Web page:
I was discharged from Chapter 7 Bankruptcy in Jan 2010 and I didn't reaffirm my 1st or 2nd mortgage from HSBC and stop paying in March 2013. In July 2013 they sent me a letter that they would start foreclosure proceedings and then got another letter saying they sold to Springleaf. I advised HSBC & Springleaf that I moved out of the property in Sept. 2013 and that I would turn over keys and they said they didn't want keys. Now I get a letter of Notification of Lien Release from HSBC saying they are not going to do foreclosure, now I'm confused. Any suggestions?
I would have to review the paperwork. It may be HSBC is abandoning, or the rights and lien are with Springleaf. You will need to confer with an attorney with the details. I suspect you still have title to the property.
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Chapter 7 Bankruptcy Attorney
I suggest you review this with the attorney who handled your Chapter 7. If HSBC has sold the loan, then they may be just making clear they are out of the picture. However I think what you really need to review is that you are still on the deed. You may decide that it is your best interest to get the home out of your name , either by short sale, transferring the to a community land bank, etc. so long as the home is in your name you may cited for code violations, for example.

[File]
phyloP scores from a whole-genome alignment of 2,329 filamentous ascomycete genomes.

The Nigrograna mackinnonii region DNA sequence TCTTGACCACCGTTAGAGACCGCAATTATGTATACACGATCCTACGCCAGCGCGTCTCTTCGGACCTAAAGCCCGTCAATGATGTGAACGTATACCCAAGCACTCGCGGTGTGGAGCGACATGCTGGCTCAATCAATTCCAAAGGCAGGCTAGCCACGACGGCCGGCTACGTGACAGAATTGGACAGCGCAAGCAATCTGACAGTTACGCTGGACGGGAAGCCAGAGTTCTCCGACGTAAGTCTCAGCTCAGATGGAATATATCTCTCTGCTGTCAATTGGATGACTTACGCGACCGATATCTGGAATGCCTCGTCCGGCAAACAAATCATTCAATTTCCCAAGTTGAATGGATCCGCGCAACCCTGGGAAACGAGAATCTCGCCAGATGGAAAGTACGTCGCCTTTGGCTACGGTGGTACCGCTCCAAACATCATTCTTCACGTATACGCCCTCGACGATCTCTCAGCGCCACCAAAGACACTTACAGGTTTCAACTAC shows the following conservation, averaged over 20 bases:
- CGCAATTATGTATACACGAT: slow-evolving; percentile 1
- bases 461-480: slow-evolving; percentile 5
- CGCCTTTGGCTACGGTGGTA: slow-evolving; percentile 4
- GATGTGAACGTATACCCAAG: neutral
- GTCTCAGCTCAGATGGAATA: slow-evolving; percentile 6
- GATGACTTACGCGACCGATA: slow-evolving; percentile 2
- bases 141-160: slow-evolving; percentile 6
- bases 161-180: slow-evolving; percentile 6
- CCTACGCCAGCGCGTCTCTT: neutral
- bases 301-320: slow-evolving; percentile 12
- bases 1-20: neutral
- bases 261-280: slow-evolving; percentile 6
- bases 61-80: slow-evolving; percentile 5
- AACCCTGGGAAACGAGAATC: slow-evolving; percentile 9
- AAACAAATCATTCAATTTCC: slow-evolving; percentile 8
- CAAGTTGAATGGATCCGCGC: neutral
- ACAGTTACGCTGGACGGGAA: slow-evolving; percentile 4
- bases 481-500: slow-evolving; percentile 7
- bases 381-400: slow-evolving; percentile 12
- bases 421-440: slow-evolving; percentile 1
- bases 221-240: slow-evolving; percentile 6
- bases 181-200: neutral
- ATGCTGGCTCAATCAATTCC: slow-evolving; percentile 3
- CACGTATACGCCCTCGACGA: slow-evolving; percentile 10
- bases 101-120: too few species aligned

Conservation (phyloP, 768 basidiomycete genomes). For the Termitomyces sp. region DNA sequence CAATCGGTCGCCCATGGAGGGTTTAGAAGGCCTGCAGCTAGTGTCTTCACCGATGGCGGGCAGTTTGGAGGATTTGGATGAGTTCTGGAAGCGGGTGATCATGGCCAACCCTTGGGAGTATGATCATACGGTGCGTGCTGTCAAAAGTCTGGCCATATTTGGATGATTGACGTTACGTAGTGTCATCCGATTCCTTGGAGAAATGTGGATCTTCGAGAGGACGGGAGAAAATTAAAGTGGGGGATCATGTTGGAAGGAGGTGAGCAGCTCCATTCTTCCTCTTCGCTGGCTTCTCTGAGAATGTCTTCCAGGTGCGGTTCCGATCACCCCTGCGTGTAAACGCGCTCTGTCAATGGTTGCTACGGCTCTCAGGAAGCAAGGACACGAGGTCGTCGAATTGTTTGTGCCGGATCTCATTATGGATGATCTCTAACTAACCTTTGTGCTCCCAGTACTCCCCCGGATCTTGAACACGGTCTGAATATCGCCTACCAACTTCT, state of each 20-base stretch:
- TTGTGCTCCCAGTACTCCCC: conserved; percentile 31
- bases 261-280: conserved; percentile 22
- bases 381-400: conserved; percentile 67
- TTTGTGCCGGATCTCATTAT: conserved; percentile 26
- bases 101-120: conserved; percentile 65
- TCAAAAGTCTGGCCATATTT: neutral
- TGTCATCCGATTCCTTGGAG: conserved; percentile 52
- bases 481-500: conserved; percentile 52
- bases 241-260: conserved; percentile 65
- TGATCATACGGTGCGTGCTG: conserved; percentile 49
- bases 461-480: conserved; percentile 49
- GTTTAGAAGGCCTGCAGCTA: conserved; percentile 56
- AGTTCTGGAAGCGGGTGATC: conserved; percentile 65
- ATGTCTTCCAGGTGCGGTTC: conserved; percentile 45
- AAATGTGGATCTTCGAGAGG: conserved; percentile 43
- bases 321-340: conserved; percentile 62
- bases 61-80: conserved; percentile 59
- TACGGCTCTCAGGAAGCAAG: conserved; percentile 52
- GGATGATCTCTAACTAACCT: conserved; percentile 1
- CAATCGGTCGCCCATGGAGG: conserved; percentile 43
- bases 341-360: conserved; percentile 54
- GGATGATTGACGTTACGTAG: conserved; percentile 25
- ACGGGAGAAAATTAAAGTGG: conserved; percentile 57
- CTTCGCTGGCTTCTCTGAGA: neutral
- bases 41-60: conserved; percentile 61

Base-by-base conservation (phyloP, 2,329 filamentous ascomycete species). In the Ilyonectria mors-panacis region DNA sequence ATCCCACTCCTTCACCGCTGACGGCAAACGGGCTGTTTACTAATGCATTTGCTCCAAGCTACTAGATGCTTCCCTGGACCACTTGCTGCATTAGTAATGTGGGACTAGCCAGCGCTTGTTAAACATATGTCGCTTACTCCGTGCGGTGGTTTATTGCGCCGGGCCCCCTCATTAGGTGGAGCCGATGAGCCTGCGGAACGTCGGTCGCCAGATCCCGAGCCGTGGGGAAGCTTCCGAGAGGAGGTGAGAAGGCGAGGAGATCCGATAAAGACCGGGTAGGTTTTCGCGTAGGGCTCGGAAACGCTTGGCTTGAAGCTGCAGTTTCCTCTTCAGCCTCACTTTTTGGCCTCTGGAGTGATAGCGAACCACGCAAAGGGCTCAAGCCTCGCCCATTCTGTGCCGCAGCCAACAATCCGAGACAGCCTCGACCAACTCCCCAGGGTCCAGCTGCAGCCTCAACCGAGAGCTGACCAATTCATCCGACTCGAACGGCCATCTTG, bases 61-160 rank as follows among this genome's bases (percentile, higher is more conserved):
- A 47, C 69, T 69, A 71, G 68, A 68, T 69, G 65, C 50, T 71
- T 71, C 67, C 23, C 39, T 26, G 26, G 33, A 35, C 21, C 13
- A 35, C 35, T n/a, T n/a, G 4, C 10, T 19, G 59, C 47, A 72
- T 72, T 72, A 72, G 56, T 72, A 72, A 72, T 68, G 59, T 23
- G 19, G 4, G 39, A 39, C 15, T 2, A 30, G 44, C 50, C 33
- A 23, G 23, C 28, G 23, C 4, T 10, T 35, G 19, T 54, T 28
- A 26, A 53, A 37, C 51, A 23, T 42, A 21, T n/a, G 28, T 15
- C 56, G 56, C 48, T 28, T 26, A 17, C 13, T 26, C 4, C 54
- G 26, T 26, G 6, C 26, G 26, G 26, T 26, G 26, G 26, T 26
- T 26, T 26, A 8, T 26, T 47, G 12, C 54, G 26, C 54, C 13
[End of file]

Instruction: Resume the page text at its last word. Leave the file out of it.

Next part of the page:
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It is common that mortgage companies sell their mortgage (generally in bulk.) I assume Springleaf is now the first mortgagee. You have been discharged on the debt and you moved out. Springleaf will likely foreclosure but will be of no consequence to you other than have a foreclosure on your credit record.
Why not hire a realtor to sell? A foreclosure will just trash your credit even more than the bankruptcy. Hope this perspective helps!
I recommend that you show the Lien Release form to your attorney, local title company, or real estate professional. Are there real "blue ink" signatures on the document? If so, you may have the actual release of lien. You may be able to record/register/file that document with your local Register of Deeds office. On the other hand, it may only be a notice, but the lender may have recorded the document at the Register of Deeds office for you. You may have only one mortgage on that property, and you may have sufficient equity to sell it.
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